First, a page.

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Discussion Starter #1 (Edited)
I am a new ED owner. I didn't even know there was such a thing called EVSE until five days ago! After I got the car, there were a couple of things I wanted right away.

1. Faster charging than what is possible with the Level 1 EVSE supplied with the car. Plus, I wanted to keep the factory supplied EVSE just locked up in the car for emergency use while on the road.

2. Listen to the music on my iPhone via the standard car stereo without fumbling with wires to connect the phone to the AUX input every time I got in the car.

I'd like to share what I did to get those two things.

EVSE
I couldn't stomach the fact that the EVSEs are so darn expensive for just a glorified box with a relay and a simple signaling mechanism. With a little googling, I found Juicebox. I am an electrical engineer and I have done quite a bit of house wiring. So why not a DIY EVSE? I ordered a Juicebox and 25 feet of J1772 cable, drove 15 minutes to their warehouse to pick them up (how convenient :), a little soldering and some wire hookups later, voila!, I now have a Level 2 charger that has worked well, at least for one night. My factory-supplied Level 1 charger can now stay in the tailgate for emergency use.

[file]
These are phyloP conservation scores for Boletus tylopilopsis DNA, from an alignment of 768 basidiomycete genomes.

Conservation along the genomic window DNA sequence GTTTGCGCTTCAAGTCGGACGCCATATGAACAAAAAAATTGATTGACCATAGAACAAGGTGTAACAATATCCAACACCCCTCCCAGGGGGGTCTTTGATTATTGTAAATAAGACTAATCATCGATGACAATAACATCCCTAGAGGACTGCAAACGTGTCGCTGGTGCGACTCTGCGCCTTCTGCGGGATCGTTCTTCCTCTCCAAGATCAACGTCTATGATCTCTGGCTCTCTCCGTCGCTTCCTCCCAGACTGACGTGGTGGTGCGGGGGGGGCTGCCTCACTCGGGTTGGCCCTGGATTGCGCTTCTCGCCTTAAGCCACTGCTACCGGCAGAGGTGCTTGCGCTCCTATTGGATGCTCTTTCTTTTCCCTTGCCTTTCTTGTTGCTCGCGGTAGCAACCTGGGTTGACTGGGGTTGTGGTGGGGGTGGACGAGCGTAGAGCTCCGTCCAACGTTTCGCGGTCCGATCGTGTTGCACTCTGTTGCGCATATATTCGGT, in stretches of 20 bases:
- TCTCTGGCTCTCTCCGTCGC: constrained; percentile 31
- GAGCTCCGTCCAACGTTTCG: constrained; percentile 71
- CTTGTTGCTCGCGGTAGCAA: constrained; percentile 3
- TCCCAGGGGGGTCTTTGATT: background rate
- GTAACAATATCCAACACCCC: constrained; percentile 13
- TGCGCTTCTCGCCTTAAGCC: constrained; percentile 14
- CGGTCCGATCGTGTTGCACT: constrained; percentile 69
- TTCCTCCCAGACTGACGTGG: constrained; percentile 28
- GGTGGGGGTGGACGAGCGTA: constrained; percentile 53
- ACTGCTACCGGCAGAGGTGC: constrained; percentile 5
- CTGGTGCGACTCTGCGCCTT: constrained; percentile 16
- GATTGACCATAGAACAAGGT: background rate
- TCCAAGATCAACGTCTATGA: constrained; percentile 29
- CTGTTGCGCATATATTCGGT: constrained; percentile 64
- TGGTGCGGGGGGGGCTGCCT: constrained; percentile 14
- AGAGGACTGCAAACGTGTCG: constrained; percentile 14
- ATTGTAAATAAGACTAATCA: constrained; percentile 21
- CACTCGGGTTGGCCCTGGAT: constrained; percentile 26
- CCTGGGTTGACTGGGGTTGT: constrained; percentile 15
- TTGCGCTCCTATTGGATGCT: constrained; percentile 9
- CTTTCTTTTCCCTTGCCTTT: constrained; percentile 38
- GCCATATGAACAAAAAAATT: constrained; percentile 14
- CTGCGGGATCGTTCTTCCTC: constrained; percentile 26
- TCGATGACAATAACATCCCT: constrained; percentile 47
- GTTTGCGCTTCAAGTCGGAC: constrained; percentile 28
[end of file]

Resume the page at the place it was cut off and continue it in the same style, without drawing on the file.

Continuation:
Not including the input cabling part, the juice box solution runs about $310 with a 25 foot cable EVSE. Still lot of money, but not so bad for a box that can actually put out about 15kW. (btw, you would need a 70amp J1772 ($$) if you want to push it beyond 7.5kW. And, anything more than 3.3kw is irrelevant for the Smart Car ED as its charger can't take more anyway.)

I did have a hiccup or two when wiring the Juicebox, but nothing that took more than 5-10 minutes to resolve. Their documentation is somewhat hard to read for the reading-challenged, and it doesn't seem to always match the rev of the board/box they are selling. But their email support was very prompt and helpful. Overall, it was easy to build.

DIY EVSE isn't for everyone, but I took this route. I still can't get over how much a commercial EVSE or even a kit like this costs. Niche market, I guess.

Wirefree music from iPhone to car stereo
I wanted to play the music on my iPhone wirelessly on the car stereo. I have just the standard factory stereo, not the fancy one.